By Alex Alberto, Lexi Yudin, Sean Murphy, Shane Brown, and Kristen Porter IDEA English 2 Acc. Mooney, Period 1
The ego is a component of psychiatrist Sigmund Freud’s Structural Model of personality. It is the logical side of the human mind, which has a strong grasp on reality.
In the novel the ego is conveyed through the main character, Ralph. He is the levelheaded leader of the group, which parallels the definition of the ego.
At the end of the novel, when the boys are about to be rescued, Ralph reflects on the events which occurred on the island. Thinking about the savagery that caused the death of Piggy, “Ralph wept for the end of innocence, the darkness of man's heart, and the fall through the air of a true, wise friend called Piggy,”(Golding, 202). By understanding the darkness of man and realizing its terrible outcomes, Ralph is demonstrating his ability to be rational and aware, which supports his portrayal of the ego and strongly illustrates this Freudian concept in the novel.
The superego is another component of the Structural Model of personality. It is the moral, insightful side of the human mind, which provides guidelines for making decisions.
In the novel, Piggy represents the superego. He is the intellectual, observant boy in the group.
During the opening scene of the novel, when Piggy and Ralph meet, Piggy illustrates the superego when they find a conch shell washed up on the shore of the island. Rather than overlooking the conch as a simple gift from the ocean, Piggy sees it as a useful tool, and states, “we can use this to call the others. Have a meeting. They’ll come when they hear us—,“ (Golding, 16). By having the foresight to use something so simple to the advantage of the entire group, Piggy demonstrates the thoughtful, astute aspect of the superego.
Beelzebub, literally translated as “The Lord of the Flies”, is the impaled sow’s head in the novel. This severed head is a symbol of the power of evil and is also meant to be a Satan-like figure, as it malevolently speaks to Simon, the Christ-like character of the novel.
In the Old Testament of the Bible, Beelzebub is portrayed as a demonic character, and could be interpreted as the devil himself. He is described as “the prince of demons,” (The Holy Bible Matthew 12:24).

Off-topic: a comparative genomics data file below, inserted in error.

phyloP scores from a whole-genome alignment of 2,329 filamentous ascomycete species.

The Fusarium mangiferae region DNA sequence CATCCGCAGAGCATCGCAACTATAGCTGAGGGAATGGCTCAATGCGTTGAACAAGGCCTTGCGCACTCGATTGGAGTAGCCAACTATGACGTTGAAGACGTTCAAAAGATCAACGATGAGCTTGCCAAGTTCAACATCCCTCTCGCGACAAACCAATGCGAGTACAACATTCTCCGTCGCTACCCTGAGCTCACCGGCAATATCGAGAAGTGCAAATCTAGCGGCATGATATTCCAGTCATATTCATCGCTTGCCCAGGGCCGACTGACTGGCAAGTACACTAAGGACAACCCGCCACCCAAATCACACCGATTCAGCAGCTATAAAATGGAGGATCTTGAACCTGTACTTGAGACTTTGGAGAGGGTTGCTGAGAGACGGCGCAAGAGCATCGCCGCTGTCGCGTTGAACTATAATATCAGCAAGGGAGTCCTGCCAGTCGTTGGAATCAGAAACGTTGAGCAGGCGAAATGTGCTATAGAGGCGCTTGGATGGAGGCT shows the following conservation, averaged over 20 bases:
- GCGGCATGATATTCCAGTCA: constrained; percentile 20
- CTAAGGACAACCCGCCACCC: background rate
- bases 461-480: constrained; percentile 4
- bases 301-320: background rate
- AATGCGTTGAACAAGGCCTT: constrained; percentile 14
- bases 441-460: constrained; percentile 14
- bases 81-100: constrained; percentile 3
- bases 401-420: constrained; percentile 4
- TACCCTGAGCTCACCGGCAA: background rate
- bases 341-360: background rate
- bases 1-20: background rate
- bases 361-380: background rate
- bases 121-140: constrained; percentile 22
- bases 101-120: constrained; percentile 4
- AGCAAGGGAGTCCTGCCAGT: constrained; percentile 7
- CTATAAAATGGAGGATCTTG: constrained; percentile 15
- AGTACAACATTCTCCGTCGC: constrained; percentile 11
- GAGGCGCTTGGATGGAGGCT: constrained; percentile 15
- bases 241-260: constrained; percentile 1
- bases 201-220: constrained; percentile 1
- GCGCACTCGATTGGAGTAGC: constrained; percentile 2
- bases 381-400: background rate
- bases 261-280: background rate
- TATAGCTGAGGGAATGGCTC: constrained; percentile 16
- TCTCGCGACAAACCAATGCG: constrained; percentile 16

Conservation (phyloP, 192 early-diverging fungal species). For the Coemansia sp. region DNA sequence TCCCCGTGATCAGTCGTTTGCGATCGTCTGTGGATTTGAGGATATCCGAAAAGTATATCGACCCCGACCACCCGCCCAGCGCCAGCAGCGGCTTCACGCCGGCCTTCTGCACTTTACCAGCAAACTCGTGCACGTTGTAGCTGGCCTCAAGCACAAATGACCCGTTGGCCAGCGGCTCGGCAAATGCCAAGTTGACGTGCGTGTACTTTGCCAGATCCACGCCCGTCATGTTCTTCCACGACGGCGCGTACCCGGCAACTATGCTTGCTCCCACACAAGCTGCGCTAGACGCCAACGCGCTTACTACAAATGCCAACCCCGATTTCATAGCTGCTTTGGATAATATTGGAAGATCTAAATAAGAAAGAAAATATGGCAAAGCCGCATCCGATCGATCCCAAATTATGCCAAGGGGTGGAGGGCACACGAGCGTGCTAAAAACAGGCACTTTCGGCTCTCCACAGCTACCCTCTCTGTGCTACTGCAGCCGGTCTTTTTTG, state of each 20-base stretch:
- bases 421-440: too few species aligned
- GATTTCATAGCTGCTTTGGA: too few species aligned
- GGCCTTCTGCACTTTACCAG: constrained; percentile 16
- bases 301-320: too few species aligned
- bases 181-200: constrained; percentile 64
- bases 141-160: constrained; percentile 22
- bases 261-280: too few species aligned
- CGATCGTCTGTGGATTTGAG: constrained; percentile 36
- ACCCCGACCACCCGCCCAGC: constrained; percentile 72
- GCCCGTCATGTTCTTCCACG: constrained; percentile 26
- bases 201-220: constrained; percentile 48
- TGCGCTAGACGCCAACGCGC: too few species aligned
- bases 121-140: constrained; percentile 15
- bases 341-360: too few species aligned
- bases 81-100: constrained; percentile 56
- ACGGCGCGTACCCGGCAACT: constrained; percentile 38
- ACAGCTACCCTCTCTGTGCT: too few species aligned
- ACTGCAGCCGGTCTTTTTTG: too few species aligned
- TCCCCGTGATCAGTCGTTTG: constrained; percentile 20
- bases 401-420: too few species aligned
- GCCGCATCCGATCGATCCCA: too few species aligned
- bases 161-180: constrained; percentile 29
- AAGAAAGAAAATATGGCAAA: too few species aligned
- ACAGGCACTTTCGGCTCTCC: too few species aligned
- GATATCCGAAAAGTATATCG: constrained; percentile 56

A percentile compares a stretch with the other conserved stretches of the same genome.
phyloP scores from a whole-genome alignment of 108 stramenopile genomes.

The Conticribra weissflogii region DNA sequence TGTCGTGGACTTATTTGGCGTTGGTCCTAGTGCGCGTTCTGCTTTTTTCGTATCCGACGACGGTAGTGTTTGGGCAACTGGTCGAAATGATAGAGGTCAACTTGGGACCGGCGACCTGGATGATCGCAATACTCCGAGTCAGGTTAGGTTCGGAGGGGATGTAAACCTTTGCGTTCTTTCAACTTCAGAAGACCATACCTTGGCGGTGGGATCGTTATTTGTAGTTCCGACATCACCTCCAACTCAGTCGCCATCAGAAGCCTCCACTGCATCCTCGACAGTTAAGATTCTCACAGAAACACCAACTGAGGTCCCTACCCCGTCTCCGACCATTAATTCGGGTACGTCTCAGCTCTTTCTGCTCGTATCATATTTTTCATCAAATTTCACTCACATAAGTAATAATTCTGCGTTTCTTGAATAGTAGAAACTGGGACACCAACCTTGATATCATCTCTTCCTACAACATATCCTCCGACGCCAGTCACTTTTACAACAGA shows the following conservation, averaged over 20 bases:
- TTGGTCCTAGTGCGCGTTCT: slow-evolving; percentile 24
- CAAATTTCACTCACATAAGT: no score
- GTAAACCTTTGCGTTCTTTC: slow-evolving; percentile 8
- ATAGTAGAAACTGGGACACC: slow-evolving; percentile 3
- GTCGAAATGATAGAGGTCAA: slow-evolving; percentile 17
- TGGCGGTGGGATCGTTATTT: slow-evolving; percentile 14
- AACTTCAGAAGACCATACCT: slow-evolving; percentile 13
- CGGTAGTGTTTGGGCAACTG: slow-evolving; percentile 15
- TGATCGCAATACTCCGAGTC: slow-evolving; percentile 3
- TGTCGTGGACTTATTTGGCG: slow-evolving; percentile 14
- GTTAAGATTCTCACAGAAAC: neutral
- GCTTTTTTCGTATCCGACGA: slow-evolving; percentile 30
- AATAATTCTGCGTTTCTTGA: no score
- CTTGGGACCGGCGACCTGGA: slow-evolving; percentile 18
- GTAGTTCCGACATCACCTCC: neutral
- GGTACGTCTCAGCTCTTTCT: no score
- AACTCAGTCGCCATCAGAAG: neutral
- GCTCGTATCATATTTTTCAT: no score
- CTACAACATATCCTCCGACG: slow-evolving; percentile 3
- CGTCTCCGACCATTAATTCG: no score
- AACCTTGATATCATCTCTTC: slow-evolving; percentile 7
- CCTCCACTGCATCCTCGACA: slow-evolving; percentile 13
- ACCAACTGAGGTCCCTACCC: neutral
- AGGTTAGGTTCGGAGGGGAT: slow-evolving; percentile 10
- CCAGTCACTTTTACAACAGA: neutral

By being such a blatant symbol for evil, the Lord of the Flies conveys one of the main themes of the novel; the malevolence that resides within man.
The name Samneric is a contraction of the two names Sam and Eric, the twin boys on the island. The fact that the two of them are seen by the other boys as one entity is part of the symbolism portrayed by Samneric. Samneric is a symbol for the weakness of human nature. The twins are entirely dependant on the strength and security of others, which explains why they tend to naturally gravitate towards each other, and allow themselves to be led by Ralph, the rational, reliable leader. However, the twins demonstrate their weakness more prominently when they submit to Jack and his hunters after being threatened. By being so acquiescent, Samneric demonstrates its significance as a symbol for the weakness of human nature and ease at which the human mind can be altered.
The signal fire in the novel burns on top of the mountain and represents the likeliness of the boys being rescued. Because of this, the fire is a symbol for the group’s connection to civilization. This connection is very fragile and crucial, and seems to be lost when the fire begins to weaken. Order nearly vanishes as the fire diminishes, as the boys lose sight of the importance of being rescued and revert to their savage nature. In this, the fire acts as a measurement of civilized sense remaining on the island.
Who represents the ego?
Who represents the superego?
What is the literal translation of Beelzebub, and what is its biblical significance?
Whose group does Samneric join by the end of the novel?
What happens when the fire goes out?
Piggy Ralph Lord of the Flies; devil/demon Jack & the hunters Chaos
Golding, William. Lord of the Flies . New York, New York: Penguin Group, 2006
The Holy Bible . Grand Rapids, Michigan: Zondervan Corporation, 2005.